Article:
FIRST PRESIDENTIAL DEBATE

Hi-tech, polite, dull and superficial

18

IF what we saw and heard in the first presidential debate last Sunday (as hosted by GMA-7 in Cagayan de Oro city), is an indicator of the state of the presidential race, I would have to say that our country is in trouble. We’re not going to have the watershed election in May that we all hope for – watershed being a decisive break from the present morass of ineptitude and a harbinger of change. We won’t see a new president who will offer a transformational vision and program for the nation.

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From what I saw, none of the candidates is really prepared to confront head on the problems of the nation. Neither GMA network nor Inquirer was prepared to ask them the tough questions or to insist on answers.

Neither wit nor humor
There was a numbing predictability to the questions, and a dullness to the candidates’ responses.

Oh, sure, Sen. Miriam Defensor-Santiago was asked about the state of her health.

Vice president Jejomar Binay was asked about political dynasties.

Mayor Rody Duterte was asked about his women and kissing sprees.

Sen. Grace Poe-Llamanzares was asked about her lack of experience, and told that there’s no on the job training (OJT) in the presidency.

And former local government secretary Mar Roxas was asked about his performance in crisis like Yolanda.

The two-hour debate emitted neither wit nor humor throughout, despite the presence of the usually irrepressible Senator Miriam.

This was because none of the questions and none of the answers dealt with the issue of what each candidate would bring to the table in terms of vision, programs, policies, and solutions, if they are elected president.

Throughout the debate, I never got the sense that any of the candidates has done a strategic audit of the problems facing the nation, let alone attempted to come up with a policy agenda to deal with them.

Will this pass for vision?
Tell me if any of this qualifies for vision in your book.

Grace Poe declared that her first act in office will be to issue an executive order to pass the freedom of information act, as if passing laws would forthwith become the business of the presidency, and cease to be the duty of Congress.

Mar Roxas talked candidly about being born to relative comfort, and about his family being secure from want or fear. He said he wants to see all families attain the same level of security, under his leadership.

Jojo Binay talked about his long experience in solving problems and making decisions, and how in Makati, they successfully addressed the problems of poverty and inadequate social services. He seeks to replicate the local record on the national stage.

Senator Santiago pledge herself to stamping out corruption, and to completely end the looting of the public treasury by government officials.

Mayor Duterte declared that within six months of his presidency, he will remove drugs, corruption, and stamp out criminality in the country.

Only-Filipino policy led to superficiality     
I don ‘t know if I’m alone in thinking this, but I believe we would have gotten a better sense of the capability, eloquence and depth of the candidates if the organizers did not exile the English language from the conversation.

The only–Filipino policy produced questions and answers that could not grasp the complexity and severity of the problems the country is facing today.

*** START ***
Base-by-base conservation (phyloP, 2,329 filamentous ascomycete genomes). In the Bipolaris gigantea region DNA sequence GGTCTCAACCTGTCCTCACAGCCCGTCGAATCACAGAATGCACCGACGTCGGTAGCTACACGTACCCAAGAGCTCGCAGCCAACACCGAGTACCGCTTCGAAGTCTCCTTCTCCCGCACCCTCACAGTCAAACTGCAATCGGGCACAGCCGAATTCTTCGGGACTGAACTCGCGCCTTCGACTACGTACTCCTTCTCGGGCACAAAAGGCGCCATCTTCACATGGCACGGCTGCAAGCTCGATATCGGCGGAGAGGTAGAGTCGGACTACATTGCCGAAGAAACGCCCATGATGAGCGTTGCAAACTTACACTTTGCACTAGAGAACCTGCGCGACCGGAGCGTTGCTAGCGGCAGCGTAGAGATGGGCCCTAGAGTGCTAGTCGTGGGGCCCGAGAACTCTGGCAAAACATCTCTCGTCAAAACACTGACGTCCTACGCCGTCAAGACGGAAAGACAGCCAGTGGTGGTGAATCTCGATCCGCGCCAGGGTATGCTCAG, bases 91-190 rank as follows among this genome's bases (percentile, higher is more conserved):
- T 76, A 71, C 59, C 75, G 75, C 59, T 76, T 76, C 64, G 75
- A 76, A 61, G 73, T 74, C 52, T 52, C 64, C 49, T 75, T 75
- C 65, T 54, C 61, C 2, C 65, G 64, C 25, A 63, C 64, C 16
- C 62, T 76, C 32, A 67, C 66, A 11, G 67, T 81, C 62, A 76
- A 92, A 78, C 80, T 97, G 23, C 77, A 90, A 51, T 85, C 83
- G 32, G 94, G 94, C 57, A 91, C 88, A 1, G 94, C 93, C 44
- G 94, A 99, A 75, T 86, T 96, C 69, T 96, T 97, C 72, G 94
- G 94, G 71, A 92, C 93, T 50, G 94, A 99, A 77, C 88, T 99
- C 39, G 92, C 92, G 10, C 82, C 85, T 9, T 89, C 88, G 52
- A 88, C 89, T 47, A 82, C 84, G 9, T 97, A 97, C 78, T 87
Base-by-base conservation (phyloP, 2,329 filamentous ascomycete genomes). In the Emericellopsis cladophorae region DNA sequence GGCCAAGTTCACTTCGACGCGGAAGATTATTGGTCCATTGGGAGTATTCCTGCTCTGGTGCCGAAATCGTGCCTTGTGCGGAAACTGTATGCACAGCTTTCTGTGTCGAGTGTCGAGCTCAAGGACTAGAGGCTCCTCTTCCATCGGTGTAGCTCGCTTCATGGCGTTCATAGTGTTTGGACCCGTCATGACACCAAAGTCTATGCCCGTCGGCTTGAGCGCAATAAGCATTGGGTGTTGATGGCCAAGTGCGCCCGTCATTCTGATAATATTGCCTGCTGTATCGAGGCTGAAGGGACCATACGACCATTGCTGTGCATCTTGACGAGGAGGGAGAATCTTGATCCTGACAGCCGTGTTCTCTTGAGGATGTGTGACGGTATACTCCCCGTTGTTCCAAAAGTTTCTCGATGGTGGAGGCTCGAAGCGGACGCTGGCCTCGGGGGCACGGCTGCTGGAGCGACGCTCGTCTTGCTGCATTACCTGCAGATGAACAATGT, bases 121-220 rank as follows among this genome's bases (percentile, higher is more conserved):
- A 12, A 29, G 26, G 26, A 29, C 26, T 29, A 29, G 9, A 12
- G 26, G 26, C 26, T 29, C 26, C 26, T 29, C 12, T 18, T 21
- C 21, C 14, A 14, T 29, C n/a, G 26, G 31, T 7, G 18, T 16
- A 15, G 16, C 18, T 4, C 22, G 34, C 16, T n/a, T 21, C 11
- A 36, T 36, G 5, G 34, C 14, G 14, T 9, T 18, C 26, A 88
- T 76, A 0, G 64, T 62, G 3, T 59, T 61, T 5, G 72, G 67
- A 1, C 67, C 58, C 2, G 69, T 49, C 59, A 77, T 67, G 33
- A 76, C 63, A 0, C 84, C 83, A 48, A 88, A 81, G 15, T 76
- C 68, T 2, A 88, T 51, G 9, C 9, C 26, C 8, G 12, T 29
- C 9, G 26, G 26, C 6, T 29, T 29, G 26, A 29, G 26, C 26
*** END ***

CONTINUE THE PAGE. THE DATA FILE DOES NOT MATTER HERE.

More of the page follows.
The historian Horacio de la Costa once said that whenever we Filipinos have something complex to say, we turn to English. The complexity of problems and solutions was missing throughout the debate because the candidates were locked into facile Filipino formulations of the problems and solutions.

Consequently, no one showed a serious grasp or understanding of the problems. No one cited the statistics that describe the nation we are today. And no one offered any memorable sound bites for us to take away.

Technically first-rate, intellectually wanting
The technical aspects and coverage of the debate were impressive. Patterned after the CNN debates in the US, the debate had three rounds, with each round focusing on a specific issue.

TV, radio, internet were on hand to cover the event at the Capitol University in Cagayan de Oro. It was broadcast live over GMA-7 and Super Radyo dzBB. It was also live streamed on GMA News Online (www.gmanews.tv) and INQUIRER.net, two big news websites in the country.

GMA-7 also allowed viewers to make their sentiments known through the Emoji Meter, which allows them to instantly react to what was happening during the debate.

Internationally, the event was broadcast live in the Middle East, North Africa, Europe, USA and Canada, and was aired delayed in the Asia Pacific region.

These technical niceties aside, the debate was sorely lacking in depth and intellect. The moments of excitement were few and fleeting.

There was one critical exchange between Roxas and Binay, when Roxas pointedly drew a contrast between the Makati of the Ayalas and the Makati of the Binays, He alleged widespread poverty and drug use in Binay’s side of the city. This jolted Binay momentarily.

Binay made a comeback of sorts when he lambasted the administration’s policy of underspending as a key reason for underperformance and failures under Aquino.

There is a little-known WB study that examined the main causes of the country’s underperformance in education, health, and transport. It found that, while spending efficiency is a problem in transport, shortfalls in the size of public spending is the key cause of underperformance in all these sectors.

Poe made a startling promise, hoping to ingratiate herself with the Mindanao audience. She promised to devote 30 percent of the national budget to Mindanao if she becomes president.

30 percent? She still has much to learn. She could lose more votes than she will get with this extravagant promise.

A world-class event?
At debate’s end, each candidate was given 60 seconds for their closing statements.